Inside Adobe's New Digital Negative Format
When Adobe speaks about camera raw problems, people listen. And the software giant spoke loudly on Monday when it released an update to the free Camera Raw plug-in for Photoshop CS. The plug-in update adds support for a new Adobe-proposed file format for digital negatives—a clever marketing name the company wants to use to replace the less-friendly camera raw .
All About Raw
What are digital negatives? Most digital cameras don’t record full-color information that's ready to send to your computer through a simple binary dump. The imaging devices behind the lens typically only capture grayscale data at best, with color filters over some of them so they only record light of a particular color. The camera’s firmware takes this “raw” data, assigns color to the pixels through knowledge of the filters in place, combines it with your settings, and creates a full color image. It then compresses that image in the JPEG format and sends that to your computer.
In traditional photography terms, if a JPEG image is the developed picture, the raw data used to create it is the photographic negative - the digital negative, as it were. If you were to reprocess the raw data using different settings or algorithms for white balance, color interpretation, gamma correction, noise reduction, sharpening, or any of several other properties, you’ll get a different image. Access to the raw data and capable software lets you play with those parameters, just like a photographer might print a negative in different ways to achieve different effects (as imaging expert Bruce Fraser explains in this downloadable white paper ).
It takes a comprehensive program to manipulate all the appropriate parameters and algorithms to do something meaningful with raw data. Because camera makers each invent their own ways to store raw data—with a single manufacturer sometimes using different “raw” formats for different cameras—software that wants to interpret “camera raw” has to know all of the formats, and keep up with new ones as they’re invented and released.
Adobe wants camera makers and others with interest in raw data to stop reinventing the wheel and use a standardized format, and who better to propose one than Photoshop’s developers? Adobe Photoshop reigns as the undisputed leader for interpreting camera raw data. If photographers don’t use Photoshop itself to read their raw data, they almost certainly use it afterwards to manipulate the results.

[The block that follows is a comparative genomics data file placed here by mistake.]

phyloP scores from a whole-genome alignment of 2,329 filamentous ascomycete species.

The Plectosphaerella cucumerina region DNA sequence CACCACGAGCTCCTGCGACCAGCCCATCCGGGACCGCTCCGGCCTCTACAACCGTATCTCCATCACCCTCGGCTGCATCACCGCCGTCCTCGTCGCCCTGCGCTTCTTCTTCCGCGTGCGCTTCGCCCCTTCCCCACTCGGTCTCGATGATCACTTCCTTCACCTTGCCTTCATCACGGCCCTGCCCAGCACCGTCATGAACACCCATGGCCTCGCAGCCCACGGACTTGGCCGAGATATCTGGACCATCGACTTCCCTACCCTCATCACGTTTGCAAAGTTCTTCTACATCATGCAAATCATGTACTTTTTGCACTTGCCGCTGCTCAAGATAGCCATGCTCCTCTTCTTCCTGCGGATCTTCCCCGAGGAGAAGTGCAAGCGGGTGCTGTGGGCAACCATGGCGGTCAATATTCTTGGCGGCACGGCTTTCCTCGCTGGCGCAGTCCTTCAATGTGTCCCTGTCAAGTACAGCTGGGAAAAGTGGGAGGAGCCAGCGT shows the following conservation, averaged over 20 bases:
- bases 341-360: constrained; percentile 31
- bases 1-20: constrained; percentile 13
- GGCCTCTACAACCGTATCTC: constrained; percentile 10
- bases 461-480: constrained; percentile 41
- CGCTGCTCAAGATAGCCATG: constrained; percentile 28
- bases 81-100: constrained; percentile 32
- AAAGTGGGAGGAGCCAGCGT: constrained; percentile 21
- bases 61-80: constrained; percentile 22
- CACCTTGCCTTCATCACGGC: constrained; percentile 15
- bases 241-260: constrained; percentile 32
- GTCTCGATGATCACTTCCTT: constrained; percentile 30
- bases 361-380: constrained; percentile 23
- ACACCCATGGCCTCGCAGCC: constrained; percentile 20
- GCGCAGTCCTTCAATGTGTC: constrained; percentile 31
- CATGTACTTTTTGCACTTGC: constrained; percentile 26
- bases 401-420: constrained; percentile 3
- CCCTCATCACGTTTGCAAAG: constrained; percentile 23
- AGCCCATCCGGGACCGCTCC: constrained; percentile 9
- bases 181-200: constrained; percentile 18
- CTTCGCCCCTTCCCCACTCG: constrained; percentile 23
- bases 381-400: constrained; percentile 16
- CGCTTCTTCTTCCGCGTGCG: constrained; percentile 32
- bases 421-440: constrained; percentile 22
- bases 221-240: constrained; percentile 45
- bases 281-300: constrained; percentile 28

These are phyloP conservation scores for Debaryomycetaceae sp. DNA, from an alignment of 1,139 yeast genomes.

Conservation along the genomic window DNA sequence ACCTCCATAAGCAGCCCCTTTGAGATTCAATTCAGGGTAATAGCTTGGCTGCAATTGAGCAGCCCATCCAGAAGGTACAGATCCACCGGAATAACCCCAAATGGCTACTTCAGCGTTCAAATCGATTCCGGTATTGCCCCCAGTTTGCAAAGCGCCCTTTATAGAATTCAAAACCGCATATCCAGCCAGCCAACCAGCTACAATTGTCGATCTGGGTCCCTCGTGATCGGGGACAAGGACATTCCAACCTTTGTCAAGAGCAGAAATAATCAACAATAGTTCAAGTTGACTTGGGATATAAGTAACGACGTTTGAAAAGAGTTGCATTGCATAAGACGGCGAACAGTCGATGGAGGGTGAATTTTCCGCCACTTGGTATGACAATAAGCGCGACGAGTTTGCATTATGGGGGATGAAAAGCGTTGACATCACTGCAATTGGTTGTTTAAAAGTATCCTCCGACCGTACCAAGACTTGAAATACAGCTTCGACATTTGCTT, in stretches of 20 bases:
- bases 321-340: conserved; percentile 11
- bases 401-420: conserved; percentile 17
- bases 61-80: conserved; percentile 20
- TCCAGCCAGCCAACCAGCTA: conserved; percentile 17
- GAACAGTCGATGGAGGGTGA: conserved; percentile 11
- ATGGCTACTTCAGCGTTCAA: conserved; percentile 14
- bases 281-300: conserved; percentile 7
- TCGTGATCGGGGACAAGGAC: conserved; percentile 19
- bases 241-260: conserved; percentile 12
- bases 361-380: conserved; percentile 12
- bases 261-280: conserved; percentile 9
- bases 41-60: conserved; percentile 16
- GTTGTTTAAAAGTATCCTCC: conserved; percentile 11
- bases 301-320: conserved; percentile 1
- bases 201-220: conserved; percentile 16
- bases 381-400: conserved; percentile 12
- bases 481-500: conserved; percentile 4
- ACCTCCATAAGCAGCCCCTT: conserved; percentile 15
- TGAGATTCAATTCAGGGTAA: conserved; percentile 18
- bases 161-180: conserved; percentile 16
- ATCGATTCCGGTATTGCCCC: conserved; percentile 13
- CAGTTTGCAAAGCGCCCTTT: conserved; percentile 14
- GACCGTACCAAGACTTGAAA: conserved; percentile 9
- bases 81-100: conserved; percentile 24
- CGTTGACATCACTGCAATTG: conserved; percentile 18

Adobe’s new DNG file format is a nonproprietary extension of the raw-oriented TIFF-EP file format, itself an extension of the TIFF 6.0 format that Adobe maintains and controls (because TIFF was invented by Aldus, and Adobe purchased Aldus more than a decade ago).
The 40-page specification details how the DNG format expands upon TIFF, including restrictions on existing TIFF-EP tags. It also describes some 38 new tags to store all the camera-specific information a program needs to interpret the raw data, including camera calibration, white and black points, noise reduction, lens information, and even camera information such as name, localized name, and serial number. There are ways for camera makers to store private data that the camera may need, but even so, DNG files should still be recognizable as TIFF-EP files, even though TIFF-EP readers may not provide the best conversion from raw data to processed images.
If camera manufacturers adopt Adobe’s Digital Negative file format, they’ll be sure that Adobe Photoshop can always read and manipulate their camera’s raw data, and that any other programs who adopt the nonproprietary format can do the same. Adobe also points out that adopting a standard format means that photographers can preserve their digital negatives forever, and not worry about a proprietary format vanishing as the camera or its included software become obsolete.
By driving the format, Adobe ensures that its products will have the most authoritative support for it. The TIFF-EP specification includes EXIF metadata, but since Adobe invented DNG, it made sure to include support for its XMP metadata format as seen in all Creative Suite applications. Adobe also maintains control, for DNG is a nonproprietary file format, not an open one. As with PDF, TIFF, “.psd”, and other formats that Adobe controls, only Adobe can officially change the DNG specification.
A file format is a theoretical benefit until software starts using it, so Adobe kicked off its initiative by releasing the Camera Raw 2.3 plug-in for Photoshop with support for DNG files. Adobe offers packages in English and Japanese that also come with the new Adobe DNG Converter, an application that converts any of the “camera raw” formats that Adobe knows about into the new DNG files. The Camera Raw plug-in is also available without the converter application in English, and in a separate version for Chinese, Japanese, and Korean systems. It adds support for the Canon PowerShot S60, Fujifilm FinePix S20Pro, Epson R-D1, and Nikon CoolPix 5400 cameras, as well as the new DNG format.
Excerpted with permission from the September 29 issue of MDJ, published by MacJournals.com. Copyright 2004, GCSF Incorporated. For a free trial to MDJ, visit www.macjournals.com.